Time to fix a broken care system

As Welsh government, care employers and trade unions meet today (Friday) to finalise preparations for the new Social Care Forum, UNISON has said it is time to show frontline care workers they are valued and pay them what they are worth.

UNISON Cymru Wales argues the care sector is broken and so underfunded, care workers are prevented from providing the level of support their clients need.

The trade union says very low wages mean employees often suffer in-work poverty.

It argues the much-anticipated Social Care Forum represents a chance to completely overhaul the care sector to the benefit of clients; their families; the community and the lives of thousands of Wales’ largely female care workforce.

UNISON says care workers have demonstrated how vital they are to our community well-being during the Covid pandemic and has called for them to receive at least £10 per hour.

Mark Turner, UNISON Cymru Wales lead officer for social care, said,

“Care workers have put caring for our loved ones ahead of their own and their family’s safety during the Covid pandemic.

“They are working so hard despite a broken care system and lack of funding that leaves many of them in poverty. Often, care workers don’t receive sick pay or the well-being support, NHS colleagues receive as a matter of course. That’s got to change. Now is the time to reward them.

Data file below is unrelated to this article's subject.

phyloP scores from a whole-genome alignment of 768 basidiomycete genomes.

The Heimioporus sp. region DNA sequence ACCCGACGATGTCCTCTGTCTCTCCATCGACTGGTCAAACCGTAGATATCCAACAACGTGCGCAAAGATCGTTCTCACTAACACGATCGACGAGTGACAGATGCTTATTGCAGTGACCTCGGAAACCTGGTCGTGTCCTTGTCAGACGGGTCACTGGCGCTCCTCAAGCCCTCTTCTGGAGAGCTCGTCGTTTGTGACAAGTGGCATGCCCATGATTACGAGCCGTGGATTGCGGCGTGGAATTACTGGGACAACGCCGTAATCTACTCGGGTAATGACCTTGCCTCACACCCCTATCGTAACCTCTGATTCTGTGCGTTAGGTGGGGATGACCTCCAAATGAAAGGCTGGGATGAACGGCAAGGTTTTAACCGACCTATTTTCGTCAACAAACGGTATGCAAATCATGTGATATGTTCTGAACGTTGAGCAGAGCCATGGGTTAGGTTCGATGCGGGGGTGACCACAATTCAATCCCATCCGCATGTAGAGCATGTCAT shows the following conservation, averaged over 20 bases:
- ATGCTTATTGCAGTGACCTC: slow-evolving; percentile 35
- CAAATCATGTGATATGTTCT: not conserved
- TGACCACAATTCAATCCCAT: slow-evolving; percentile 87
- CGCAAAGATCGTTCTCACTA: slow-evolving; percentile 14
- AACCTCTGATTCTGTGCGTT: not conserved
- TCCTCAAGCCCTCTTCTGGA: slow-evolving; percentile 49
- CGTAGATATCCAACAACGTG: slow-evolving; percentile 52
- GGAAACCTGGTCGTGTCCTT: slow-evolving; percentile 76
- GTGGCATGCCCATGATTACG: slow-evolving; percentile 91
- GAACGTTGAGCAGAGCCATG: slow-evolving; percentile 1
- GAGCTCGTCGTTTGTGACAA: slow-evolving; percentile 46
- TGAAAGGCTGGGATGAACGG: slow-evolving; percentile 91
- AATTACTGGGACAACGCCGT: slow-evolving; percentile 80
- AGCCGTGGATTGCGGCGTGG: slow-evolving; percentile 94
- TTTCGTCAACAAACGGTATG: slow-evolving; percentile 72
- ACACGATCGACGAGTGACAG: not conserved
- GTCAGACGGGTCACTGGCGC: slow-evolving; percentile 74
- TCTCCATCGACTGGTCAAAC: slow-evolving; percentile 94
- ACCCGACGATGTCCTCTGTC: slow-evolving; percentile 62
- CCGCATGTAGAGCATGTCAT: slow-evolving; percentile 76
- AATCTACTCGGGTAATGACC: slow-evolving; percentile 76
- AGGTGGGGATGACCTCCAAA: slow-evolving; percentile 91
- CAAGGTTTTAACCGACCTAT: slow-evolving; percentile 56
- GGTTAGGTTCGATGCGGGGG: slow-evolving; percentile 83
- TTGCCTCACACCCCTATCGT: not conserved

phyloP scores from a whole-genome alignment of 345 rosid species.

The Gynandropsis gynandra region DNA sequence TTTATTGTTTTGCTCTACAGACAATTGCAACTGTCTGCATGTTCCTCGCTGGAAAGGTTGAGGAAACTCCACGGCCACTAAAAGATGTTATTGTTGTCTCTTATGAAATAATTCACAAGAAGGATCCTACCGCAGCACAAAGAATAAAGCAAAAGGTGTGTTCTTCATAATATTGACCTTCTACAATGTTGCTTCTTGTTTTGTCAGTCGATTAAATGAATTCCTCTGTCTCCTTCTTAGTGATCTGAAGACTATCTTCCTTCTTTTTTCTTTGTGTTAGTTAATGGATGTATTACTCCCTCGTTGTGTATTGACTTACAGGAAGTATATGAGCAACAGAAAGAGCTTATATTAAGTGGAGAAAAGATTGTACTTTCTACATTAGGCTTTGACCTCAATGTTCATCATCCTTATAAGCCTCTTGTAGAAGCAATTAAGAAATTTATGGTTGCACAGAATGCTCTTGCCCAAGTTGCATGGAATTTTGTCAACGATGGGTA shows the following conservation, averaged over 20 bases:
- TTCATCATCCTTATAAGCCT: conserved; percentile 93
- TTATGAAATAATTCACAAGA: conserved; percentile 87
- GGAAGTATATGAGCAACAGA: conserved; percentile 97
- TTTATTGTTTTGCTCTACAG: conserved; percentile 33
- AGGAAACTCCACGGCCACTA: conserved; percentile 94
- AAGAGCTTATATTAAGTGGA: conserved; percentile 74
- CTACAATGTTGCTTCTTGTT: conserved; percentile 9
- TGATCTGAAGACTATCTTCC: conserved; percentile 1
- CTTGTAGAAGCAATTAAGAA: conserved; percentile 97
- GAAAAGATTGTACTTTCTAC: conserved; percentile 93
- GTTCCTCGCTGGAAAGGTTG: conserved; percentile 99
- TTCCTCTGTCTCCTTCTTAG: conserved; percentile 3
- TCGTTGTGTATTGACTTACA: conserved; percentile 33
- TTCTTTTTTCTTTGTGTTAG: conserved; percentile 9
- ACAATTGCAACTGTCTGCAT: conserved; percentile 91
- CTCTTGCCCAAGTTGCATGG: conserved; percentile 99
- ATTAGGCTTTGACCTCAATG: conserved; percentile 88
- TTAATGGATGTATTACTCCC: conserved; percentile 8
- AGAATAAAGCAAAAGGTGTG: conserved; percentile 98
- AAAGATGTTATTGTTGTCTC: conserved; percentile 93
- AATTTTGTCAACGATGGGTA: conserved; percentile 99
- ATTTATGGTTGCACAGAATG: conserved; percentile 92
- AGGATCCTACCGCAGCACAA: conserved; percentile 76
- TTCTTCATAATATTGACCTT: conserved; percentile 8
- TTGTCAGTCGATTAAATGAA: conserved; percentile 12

“UNISON wants the Social Care Forum to be as ambitious as possible reforming the care sector to bring it up to the level esteem and investment the National Health Service receives. This would improve the lives of clients and thousands of care workers and their families.”

Bridgend care worker, Pat Jones said,

“We love our jobs and helping people in need but when you think of the value of our work, we’re paid peanuts.

“Care workers should be valued as highly as staff working in the NHS and paid decent wages.

“The whole sector requires huge investment to allow care workers to provide clients with the level of support we want to give and for care workers to be afforded dignity and respect.”

Notes for editors

  • UNISON says typically care workers in the private or not-for-profit sector earn minimum wage pay on insecure, zero hour contracts. Some care workers are unsure one day to the next whether they have got a job. Very low pay means many are reliant on Universal Credit to survive.
  • A Social Care Forum is one of the ideas developed from the Fair Work Commission report Fair Work Wales. Today (Friday) is the first pre-meeting for setting-up the Forum.
  • The independent Commission was set up by Welsh Government after longstanding demands from the Wales TUC and the trade union movement for Wales to become a fair work nation. The commission was asked to analyse how work can be made fairer in Wales.
  • The report recommends Welsh Government sets up a social care forum where employers, trade unions and Welsh Government meet on an equal footing to look at ways of improving employment and pay rights in the sector.
  • Find out more about the Fair Work Commission with UNISON’s blog with the Wales TUC
  • UNISON has developed an Ethical Care Charter


Alastair Gittins, UNISON Cymru Wales press officer on 07816 53 83 97